Aerosolized antibiotics refer to antibiotics delivered with a nebulizer directly to the sinuses. It has been proposed as a treatment for patients who have chronic sinusitis or acute exacerbations of chronic sinusitis.
Chronic sinusitis is defined as a group of disorders characterized by inflammation of the mucosa of the nose and paranasal sinuses of at least twelve consecutive weeks duration. Clinical signs include purulent drainage, and various imaging studies (i.e., computed tomography, magnetic resonance imaging or plain film radiography) may reveal polyps, edema, erythema, or granulation tissue of the sinuses. Chronic sinusitis may be associated with asthma, allergies, dental disease, polyposis, cystic fibrosis, and immunodeficiency syndromes. It is assumed that bacteria contribute to the pathophysiology of chronic sinusitis, but their exact contribution is still unclear. For example, chronic sinusitis probably represents a continuous spectrum of patho-physiologies ranging from a purely infectious etiology to non-infectious or allergic inflammation. In addition, it is possible that the presence of bacteria colonization may aggravate a noninfectious inflammation.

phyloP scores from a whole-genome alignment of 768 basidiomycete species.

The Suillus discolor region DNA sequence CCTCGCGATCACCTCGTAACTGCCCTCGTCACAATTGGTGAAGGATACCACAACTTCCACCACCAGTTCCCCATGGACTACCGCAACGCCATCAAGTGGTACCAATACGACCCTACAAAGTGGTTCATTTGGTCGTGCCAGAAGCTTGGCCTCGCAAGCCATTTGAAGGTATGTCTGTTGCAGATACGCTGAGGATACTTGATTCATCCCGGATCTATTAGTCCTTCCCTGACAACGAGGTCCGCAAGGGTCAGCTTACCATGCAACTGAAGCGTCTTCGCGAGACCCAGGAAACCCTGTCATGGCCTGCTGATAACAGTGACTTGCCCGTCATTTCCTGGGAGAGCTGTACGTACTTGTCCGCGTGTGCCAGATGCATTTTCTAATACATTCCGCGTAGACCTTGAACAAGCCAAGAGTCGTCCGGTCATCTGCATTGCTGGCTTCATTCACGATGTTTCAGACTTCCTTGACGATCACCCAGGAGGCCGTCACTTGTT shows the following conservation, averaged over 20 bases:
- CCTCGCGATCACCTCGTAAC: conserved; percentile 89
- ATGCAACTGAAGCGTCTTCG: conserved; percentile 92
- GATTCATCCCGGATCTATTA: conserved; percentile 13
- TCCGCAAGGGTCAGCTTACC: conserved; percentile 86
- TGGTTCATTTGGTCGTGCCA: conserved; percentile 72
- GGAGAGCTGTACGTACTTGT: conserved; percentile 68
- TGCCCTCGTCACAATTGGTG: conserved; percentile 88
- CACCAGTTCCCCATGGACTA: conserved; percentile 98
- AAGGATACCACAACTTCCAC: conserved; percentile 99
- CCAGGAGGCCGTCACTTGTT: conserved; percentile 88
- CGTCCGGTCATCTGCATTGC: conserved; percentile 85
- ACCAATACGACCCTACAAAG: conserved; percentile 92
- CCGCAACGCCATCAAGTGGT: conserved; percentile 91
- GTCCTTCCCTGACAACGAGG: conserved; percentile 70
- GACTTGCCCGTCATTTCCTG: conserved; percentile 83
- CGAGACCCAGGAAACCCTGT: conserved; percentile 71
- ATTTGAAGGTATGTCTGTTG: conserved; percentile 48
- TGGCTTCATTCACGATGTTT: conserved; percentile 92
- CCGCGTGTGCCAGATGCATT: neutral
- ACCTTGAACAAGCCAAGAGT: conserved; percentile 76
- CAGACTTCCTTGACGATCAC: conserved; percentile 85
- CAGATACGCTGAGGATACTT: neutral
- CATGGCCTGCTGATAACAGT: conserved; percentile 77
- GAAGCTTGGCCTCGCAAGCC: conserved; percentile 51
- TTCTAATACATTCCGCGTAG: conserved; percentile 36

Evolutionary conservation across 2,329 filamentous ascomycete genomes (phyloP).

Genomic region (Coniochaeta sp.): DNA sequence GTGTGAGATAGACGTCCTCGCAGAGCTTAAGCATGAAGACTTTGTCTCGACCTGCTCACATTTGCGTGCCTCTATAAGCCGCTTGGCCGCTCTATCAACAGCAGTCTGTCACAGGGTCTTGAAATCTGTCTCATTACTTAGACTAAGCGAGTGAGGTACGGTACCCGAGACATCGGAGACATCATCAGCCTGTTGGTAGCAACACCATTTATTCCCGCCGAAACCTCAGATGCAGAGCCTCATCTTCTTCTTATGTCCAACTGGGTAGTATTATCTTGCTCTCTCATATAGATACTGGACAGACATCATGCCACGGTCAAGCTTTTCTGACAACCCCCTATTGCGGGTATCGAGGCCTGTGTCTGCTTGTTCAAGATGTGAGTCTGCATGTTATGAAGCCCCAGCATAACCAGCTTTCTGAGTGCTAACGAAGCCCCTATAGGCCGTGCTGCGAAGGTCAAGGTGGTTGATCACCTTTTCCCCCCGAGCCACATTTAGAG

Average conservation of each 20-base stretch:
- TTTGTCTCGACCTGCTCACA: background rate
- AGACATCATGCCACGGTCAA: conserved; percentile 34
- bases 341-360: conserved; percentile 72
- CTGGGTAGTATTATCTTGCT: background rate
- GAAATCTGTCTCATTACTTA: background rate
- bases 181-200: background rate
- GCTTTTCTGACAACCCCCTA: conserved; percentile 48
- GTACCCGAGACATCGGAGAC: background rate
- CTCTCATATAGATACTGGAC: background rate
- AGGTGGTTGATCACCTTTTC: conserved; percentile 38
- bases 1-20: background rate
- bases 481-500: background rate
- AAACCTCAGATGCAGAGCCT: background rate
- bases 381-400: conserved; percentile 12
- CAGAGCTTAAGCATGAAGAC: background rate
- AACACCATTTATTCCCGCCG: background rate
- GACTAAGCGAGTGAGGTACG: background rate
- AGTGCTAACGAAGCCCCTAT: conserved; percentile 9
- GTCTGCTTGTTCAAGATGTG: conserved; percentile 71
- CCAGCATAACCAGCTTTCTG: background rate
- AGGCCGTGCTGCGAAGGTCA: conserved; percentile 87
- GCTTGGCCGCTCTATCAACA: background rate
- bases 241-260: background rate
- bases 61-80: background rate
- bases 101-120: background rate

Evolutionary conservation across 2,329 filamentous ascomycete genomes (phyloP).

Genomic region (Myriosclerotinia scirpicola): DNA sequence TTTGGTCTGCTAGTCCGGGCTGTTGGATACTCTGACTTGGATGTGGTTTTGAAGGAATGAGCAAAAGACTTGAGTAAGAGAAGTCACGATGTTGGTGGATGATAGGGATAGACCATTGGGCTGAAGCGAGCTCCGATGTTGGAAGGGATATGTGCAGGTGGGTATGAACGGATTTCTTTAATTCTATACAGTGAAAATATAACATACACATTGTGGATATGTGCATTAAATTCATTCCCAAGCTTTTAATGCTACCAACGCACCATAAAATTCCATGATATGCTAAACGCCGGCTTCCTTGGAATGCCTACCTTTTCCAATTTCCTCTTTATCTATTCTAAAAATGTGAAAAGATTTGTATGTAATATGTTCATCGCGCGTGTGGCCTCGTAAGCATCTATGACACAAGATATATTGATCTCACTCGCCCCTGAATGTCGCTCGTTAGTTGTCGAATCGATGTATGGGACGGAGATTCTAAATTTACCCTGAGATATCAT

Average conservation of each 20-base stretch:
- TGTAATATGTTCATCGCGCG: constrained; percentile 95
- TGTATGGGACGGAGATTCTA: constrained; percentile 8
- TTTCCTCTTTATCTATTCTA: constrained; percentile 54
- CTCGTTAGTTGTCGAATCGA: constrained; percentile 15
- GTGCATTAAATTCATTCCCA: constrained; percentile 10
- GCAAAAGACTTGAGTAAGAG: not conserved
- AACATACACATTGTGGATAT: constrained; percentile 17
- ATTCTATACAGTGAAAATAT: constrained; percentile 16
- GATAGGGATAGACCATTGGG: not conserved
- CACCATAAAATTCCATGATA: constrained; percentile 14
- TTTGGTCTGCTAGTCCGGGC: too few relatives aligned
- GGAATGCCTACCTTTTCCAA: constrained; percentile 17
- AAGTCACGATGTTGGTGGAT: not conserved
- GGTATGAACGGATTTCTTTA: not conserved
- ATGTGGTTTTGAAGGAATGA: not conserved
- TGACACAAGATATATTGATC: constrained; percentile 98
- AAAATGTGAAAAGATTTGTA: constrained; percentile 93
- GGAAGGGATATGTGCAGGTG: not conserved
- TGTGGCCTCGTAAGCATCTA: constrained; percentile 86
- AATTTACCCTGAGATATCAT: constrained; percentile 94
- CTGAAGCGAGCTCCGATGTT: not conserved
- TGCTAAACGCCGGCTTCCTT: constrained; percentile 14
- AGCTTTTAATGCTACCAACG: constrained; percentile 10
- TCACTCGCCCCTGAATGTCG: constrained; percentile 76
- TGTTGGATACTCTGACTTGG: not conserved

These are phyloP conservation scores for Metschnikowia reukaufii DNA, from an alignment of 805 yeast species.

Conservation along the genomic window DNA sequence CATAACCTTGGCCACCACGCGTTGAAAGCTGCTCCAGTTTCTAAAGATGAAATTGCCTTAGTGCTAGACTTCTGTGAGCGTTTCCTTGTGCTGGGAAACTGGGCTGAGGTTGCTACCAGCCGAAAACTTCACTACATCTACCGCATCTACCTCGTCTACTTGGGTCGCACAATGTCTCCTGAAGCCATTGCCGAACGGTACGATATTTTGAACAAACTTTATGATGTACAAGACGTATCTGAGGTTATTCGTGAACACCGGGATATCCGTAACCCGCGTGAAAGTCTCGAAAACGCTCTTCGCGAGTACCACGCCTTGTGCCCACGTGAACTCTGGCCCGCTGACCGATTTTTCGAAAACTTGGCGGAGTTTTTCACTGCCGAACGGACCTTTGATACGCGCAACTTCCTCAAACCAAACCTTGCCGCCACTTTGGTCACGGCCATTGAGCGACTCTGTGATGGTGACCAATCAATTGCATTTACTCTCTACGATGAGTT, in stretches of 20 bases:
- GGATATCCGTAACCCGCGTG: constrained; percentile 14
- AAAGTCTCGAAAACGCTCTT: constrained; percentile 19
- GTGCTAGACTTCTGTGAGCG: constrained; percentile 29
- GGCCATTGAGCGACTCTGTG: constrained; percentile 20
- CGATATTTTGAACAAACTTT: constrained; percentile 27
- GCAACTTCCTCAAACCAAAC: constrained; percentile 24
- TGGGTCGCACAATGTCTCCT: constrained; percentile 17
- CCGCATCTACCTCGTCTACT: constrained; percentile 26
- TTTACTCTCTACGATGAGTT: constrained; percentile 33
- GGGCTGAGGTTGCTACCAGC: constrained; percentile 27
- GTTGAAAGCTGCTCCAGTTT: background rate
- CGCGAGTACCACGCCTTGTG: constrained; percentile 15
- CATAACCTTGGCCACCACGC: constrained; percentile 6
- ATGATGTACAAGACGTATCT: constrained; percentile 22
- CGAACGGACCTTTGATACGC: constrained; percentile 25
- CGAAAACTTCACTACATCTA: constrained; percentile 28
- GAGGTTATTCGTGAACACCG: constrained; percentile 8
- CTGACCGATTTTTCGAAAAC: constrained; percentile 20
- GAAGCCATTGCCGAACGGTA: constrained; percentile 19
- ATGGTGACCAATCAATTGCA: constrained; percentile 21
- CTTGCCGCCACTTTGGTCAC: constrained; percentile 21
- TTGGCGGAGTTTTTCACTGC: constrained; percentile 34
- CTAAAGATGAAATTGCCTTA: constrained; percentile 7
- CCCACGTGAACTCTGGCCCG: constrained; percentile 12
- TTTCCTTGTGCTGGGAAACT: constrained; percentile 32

Conventional treatment for chronic sinusitis includes various combinations of oral antibiotics, decongestants, mucolytics, and topical corticosteroids. Endoscopic sinus surgery to improve the ventilation within the osteo meatal complex may be offered to those patients who fail medical management. After endoscopic sinus surgery, the sinus ostia are patent and communicate with the nasal cavity, thus offering an opportunity to deliver aerosolized antibiotics topically to the sinus cavities.
In June 2006, the LC® Star Reusable Nebulizer with Nasal Adapter (PARI Innovative Manufacturers, Inc.) was cleared for marketing by the U.S. Food and Drug Administration (FDA) through the 510(k) process. The FDA determined that this device was substantially equivalent to existing devices for the inhalation treatment of aerosolized medications.